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Heart disease among adults exposed to the September 11, 2001 World Trade Center disaster: Results from the World Trade Center Health Registry

Jordan, Hannah T.; Miller-Archie, Sara A.; Cone, James E.; Morabia, Alfredo; Stellman, Steven D.

Objective. To examine associations between 9/11-related exposures, posttraumatic stress disorder (PTSD), and subsequent development of heart disease (HD). Methods. We prospectively followed 39,324 WTC Health Registry participants aged ≥18 on 9/11 for an average of 2.9 years. HD was defined as self-reported physician-diagnosed angina, heart attack, and/or other HD reported between study enrollment (2003–2004) and a follow-up survey (2006–2008) in enrollees without previous HD. A PTSD Checklist (PCL) score ≥ 44 was considered PTSD. We calculated adjusted hazard ratios (AHR) and 95% confidence intervals (CI) to examine relationships between 9/11-related exposures and HD. Results. We identified 1162 HD cases (381 women, 781 men). In women, intense dust cloud exposure was significantly associated with HD (AHR 1.28, 95% CI 1.02–1.61). Injury on 9/11 was significantly associated with HD in women (AHR 1.46, 95% CI 1.19–1.79) and in men (AHR 1.33, 95% CI 1.15–1.53). Participants with PTSD at enrollment had an elevated HD risk (AHR 1.68, 95% CI 1.33–2.12 in women, AHR 1.62, 95% CI 1.34–1.96 in men). A dose–response relationship was observed between PCL score and HD risk. Conclusion. This exploratory study suggests that exposure to the WTC dust cloud, injury on 9/11 and 9/ 11-related PTSD may be risk factors for HD.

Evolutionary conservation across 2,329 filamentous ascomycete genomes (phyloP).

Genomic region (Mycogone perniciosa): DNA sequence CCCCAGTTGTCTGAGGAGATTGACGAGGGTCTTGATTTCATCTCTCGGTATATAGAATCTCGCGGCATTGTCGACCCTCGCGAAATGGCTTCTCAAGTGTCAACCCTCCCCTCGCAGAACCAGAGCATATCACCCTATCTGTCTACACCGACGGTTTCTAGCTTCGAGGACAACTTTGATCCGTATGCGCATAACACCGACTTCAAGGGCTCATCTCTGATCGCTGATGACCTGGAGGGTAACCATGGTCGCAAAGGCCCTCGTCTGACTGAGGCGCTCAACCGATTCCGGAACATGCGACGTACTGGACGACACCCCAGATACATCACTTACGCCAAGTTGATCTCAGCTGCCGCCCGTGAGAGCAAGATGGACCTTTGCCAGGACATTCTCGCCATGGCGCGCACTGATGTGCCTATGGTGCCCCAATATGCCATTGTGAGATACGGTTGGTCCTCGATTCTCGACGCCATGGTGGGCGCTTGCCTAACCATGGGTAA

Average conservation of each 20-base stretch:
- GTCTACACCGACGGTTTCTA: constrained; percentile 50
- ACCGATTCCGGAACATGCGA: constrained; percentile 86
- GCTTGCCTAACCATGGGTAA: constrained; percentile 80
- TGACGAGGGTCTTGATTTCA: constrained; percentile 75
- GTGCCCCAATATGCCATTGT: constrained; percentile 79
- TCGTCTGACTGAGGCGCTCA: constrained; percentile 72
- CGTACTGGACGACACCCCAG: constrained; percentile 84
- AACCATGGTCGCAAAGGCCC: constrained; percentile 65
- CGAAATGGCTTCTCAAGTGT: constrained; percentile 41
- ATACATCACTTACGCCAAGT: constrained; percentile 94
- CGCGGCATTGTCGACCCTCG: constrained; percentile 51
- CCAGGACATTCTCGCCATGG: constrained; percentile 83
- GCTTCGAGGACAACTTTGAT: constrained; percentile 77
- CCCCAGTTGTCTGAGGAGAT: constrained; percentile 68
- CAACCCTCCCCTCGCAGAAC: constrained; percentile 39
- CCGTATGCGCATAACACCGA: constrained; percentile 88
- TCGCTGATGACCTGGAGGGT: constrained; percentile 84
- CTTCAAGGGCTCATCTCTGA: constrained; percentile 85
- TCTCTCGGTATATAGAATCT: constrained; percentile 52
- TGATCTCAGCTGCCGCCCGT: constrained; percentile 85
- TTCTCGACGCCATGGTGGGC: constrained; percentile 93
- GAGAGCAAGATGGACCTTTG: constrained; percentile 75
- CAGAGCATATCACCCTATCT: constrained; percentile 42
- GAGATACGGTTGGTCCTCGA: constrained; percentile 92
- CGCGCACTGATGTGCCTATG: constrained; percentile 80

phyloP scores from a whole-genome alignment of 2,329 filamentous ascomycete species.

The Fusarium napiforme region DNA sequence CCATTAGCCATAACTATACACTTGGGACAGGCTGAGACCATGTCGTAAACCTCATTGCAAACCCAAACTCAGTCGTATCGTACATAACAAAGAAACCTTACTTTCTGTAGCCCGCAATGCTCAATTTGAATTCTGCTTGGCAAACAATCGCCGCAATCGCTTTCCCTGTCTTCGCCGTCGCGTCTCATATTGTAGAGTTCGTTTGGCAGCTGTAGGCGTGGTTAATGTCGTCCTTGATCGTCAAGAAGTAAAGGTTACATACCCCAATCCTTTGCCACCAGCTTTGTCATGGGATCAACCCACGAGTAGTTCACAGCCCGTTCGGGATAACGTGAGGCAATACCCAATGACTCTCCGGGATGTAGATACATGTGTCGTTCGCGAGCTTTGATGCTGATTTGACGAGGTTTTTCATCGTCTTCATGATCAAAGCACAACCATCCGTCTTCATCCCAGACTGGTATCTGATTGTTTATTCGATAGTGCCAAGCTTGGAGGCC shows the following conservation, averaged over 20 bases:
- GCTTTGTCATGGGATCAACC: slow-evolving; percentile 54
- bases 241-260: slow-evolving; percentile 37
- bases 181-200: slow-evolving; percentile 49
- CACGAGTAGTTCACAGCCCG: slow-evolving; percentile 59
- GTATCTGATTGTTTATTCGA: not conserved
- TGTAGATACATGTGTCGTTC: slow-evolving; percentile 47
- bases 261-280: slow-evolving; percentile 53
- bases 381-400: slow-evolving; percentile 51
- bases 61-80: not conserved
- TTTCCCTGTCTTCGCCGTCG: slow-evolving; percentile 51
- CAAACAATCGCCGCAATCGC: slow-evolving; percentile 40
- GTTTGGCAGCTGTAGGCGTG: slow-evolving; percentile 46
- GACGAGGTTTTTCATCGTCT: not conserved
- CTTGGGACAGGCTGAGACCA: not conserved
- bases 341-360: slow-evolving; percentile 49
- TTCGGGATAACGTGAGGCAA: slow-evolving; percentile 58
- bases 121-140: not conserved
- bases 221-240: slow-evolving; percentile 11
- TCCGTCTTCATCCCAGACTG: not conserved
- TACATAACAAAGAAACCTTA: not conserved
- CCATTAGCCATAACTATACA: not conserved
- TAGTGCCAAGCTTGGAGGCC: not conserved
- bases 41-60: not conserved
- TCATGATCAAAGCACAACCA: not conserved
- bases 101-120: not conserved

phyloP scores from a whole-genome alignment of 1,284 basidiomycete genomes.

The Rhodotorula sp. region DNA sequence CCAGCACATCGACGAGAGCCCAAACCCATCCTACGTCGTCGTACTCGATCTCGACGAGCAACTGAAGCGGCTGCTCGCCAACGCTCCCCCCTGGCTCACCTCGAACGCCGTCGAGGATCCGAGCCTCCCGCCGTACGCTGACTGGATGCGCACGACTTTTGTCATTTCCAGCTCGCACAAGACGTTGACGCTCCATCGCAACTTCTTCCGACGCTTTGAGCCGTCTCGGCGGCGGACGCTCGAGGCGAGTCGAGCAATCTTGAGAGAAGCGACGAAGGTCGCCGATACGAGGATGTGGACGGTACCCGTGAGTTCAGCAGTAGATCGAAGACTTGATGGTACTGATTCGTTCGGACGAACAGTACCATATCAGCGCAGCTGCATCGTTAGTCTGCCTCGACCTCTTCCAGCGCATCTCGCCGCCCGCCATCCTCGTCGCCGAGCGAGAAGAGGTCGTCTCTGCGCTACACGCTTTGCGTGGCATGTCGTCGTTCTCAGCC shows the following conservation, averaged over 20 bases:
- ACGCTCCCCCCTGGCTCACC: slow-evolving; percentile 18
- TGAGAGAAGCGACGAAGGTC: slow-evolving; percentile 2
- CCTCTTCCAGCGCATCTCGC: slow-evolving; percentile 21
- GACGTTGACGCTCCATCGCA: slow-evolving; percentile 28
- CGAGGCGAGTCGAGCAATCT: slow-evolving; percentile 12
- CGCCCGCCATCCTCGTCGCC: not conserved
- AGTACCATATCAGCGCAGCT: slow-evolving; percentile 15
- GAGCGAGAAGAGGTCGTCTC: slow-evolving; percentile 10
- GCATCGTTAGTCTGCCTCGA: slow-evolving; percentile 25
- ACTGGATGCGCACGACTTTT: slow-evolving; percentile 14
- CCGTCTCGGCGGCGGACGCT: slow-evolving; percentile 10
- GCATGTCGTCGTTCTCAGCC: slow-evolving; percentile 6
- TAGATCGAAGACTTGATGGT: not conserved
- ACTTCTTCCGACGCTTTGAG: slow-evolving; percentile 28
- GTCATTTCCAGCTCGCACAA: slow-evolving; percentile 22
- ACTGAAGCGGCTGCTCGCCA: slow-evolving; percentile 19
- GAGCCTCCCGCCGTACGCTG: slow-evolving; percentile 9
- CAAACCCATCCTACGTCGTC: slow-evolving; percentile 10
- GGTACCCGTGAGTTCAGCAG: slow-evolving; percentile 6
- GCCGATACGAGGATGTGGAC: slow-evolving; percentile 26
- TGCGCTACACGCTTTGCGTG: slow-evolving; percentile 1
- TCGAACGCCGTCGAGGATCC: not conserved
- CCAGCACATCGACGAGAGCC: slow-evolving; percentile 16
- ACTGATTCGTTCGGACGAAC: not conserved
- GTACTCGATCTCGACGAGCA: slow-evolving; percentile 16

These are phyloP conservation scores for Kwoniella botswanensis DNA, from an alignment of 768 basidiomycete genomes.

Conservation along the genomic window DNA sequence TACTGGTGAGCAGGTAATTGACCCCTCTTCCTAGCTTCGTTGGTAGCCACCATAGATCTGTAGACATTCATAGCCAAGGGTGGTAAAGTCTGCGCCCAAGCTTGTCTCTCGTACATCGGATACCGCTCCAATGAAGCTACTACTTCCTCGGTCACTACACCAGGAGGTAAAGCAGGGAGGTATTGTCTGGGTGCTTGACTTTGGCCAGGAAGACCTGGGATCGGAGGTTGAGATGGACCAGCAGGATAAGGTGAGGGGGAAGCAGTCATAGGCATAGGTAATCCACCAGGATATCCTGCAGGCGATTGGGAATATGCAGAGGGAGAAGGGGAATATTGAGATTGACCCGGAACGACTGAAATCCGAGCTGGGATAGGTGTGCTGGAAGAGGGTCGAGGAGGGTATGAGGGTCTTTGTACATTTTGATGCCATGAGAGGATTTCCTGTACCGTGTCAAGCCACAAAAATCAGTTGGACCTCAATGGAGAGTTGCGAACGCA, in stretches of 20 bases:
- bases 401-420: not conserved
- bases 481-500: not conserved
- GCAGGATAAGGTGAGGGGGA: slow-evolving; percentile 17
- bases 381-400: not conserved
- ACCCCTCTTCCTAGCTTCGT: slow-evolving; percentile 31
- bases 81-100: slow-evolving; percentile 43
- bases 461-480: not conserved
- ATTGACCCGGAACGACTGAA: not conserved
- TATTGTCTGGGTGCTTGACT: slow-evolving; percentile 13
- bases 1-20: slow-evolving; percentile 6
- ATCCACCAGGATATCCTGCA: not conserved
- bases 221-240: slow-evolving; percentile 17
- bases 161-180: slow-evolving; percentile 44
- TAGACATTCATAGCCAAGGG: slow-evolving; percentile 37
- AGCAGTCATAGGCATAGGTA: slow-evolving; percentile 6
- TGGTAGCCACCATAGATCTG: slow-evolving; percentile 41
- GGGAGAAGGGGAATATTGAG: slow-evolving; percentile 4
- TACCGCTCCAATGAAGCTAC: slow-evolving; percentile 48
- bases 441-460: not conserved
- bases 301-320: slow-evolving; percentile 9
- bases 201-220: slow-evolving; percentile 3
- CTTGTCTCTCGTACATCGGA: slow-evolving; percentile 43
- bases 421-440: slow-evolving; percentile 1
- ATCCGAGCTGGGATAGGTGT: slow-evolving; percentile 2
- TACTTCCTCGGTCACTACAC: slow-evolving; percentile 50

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Preventive Medicine

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August 12, 2014
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